Only two albums deep, Ed Sheeran has already become a household name in both the mainstream and underground communities. Regardless of how talented he is, such recognition was not gained overnight. Before impressing Elton John and Jamie Foxx in 2011 and releasing his highly acclaimed debut album +, and even before moving to London from Framlingham to pursue his music career in 2008, the singer-songwriter developed an interest in recording music earlier. In 2005, he released a compilation project of songs into a project titled The Orange EP. Although his songwriting skills back then were much less refined and the production value was also much lower, we can already hear the extraordinary potential that Sheeran had possessed as a teenager. Listen to his Orange Room EP below and compare it with his most recent single from his sophomore album x, “Photograph.”


When Flume, born Harley Edward Streten, first found interest in music production, he was 13-years-old and used a very basic software that came with a box of cereal. Things started building up from there, and in 2009 at the ripe age of 17, the Australian multi-instrumentalist, producer and DJ began uploading his material online under the moniker HEDS. It was already apparent then that he had developed a good grasp on production and mixing. However, his HEDS tracks showcased a relatively more generic sound compared to his later work as Flume; they seem more like practice tracks due to a lack of the strong sonic identity most Flume tracks exemplify. While “Boxxy (Shut The F*ck Up Hardcore Techno Remix)” is definitely not our favorite HEDS creation, it is the earliest one uploaded to YouTube, dating back to February 2009. Have a listen to it and compare it to his most recent music video “Some Minds” featuring Andrew Wyatt.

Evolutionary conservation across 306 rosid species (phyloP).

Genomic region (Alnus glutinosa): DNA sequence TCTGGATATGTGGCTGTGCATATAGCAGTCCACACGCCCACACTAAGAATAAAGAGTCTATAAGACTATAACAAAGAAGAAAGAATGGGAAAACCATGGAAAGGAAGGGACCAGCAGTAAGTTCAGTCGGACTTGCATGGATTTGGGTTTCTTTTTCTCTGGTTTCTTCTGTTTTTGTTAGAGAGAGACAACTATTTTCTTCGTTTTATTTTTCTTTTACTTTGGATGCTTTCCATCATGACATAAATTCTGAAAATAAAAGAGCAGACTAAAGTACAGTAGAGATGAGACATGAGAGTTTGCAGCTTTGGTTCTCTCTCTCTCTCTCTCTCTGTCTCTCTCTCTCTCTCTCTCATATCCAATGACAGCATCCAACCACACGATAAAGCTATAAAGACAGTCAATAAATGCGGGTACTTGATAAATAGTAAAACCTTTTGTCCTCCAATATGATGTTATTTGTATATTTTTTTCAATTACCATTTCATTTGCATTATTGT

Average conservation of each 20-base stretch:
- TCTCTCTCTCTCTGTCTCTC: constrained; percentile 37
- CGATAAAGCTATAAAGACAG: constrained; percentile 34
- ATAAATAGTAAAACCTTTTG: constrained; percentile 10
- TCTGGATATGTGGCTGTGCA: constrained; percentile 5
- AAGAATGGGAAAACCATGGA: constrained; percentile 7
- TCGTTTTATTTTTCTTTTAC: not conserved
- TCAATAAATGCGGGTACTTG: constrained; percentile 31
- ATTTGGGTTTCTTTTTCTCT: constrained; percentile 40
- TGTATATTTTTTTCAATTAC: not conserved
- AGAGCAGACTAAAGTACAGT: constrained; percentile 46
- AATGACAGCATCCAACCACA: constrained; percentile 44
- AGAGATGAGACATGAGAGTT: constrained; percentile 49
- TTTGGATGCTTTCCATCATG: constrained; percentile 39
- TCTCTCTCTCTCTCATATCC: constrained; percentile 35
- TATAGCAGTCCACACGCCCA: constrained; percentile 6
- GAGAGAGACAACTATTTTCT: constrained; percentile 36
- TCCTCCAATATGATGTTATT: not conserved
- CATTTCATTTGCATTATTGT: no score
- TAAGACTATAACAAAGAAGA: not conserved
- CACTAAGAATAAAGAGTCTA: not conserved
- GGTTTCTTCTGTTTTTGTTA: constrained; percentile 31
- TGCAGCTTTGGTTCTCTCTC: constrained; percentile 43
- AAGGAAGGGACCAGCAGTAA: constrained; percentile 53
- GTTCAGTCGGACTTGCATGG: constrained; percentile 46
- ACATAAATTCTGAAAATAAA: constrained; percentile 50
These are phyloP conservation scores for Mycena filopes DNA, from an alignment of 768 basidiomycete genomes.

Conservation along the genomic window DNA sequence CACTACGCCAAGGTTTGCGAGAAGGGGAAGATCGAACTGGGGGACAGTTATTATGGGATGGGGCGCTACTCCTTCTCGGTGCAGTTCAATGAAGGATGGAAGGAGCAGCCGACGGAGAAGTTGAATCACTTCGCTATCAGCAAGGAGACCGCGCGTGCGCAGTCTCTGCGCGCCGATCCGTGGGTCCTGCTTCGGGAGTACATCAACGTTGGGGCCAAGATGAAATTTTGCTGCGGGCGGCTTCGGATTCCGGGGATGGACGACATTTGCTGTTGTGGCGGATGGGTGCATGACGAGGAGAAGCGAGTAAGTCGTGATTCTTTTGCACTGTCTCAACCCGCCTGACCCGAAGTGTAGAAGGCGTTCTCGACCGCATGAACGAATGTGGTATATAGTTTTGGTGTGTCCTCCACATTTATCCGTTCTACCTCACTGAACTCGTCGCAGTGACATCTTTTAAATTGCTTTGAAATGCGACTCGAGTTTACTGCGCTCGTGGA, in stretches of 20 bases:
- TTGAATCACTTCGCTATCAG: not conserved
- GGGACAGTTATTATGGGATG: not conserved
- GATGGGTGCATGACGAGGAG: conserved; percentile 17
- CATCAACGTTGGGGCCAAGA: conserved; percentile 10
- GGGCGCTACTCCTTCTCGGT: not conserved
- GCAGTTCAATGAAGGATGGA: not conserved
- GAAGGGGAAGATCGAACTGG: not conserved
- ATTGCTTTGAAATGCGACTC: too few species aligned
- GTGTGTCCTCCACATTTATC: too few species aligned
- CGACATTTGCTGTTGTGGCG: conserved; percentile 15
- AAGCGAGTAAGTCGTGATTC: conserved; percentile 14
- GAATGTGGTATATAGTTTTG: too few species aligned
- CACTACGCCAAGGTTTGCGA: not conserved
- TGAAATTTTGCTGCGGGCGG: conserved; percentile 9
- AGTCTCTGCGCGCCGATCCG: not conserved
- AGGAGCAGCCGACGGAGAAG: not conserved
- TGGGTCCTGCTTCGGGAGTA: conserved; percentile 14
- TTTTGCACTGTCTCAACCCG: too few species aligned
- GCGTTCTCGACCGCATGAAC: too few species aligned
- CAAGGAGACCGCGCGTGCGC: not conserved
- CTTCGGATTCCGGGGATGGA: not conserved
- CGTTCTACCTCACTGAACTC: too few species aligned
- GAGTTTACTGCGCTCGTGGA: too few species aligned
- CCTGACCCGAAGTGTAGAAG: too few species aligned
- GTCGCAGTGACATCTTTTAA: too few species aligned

The formation of Jack Ü was officially announced back in September 2013 right after their debut performance took place at a Mad Decent Block Party stop. At the time, most fans were already aware of who the members Skrillex and Diplo were, as well as the impact that they had on the electronic music world in the last few years. Prior to the announcement, the two have frequently helped each other out on their respective projects. However, neither started out as the electronic music gods that they’re recognized as today. In 2004, Sonny Moore contacted Matt Good of From First to Last, a Florida-based rock band, about playing guitar on their debut album. Instead, he was recruited to be their lead singer for the next three years. Diplo met DJ Low Budget in Philadelphia while studying in Temple University, and in 2003, performed under the Hooked on Hollertronix moniker. Check out Moore in From First to Last’s debut album Dear Diary, My Teen Angst Has a Body Count from June 2004 and Diplo’s Hollertronix 2003 project Never Scared below, and compare it with Jack Ü’s recently-released self-titled debut album.


The Kendrick Lamar we know today is the Section.80 one, and although he’s gone through some stylistic changes since then, few realize that the Compton rapper was on his music grind for more than eight years before he was able to release his debut album in 2011. Even when fellow TDE member Jay Rock released the video for his debut single back in 2008 “All My Life (In The Ghetto),” nobody really recognized Kendrick even though he had frequent cameo appearances. Those who mistake Section.80 as his first release will be surprised to find out that he’s had five mixtapes and one EP released before that, with four of them under his K-Dot moniker. The first was a project titled Youngest Head N*gga in Charge (Hub City Threat: Minor of the Year) which was released in 2003 – when he was just 16 years of age. The mixtape had helped him accumulate enough local attention to secure a recording contract with TDE — then a freshly founded indie record label. Listen to the tape below, and compare it with “Alright,” his latest single/music video from To Pimp A Butterfly.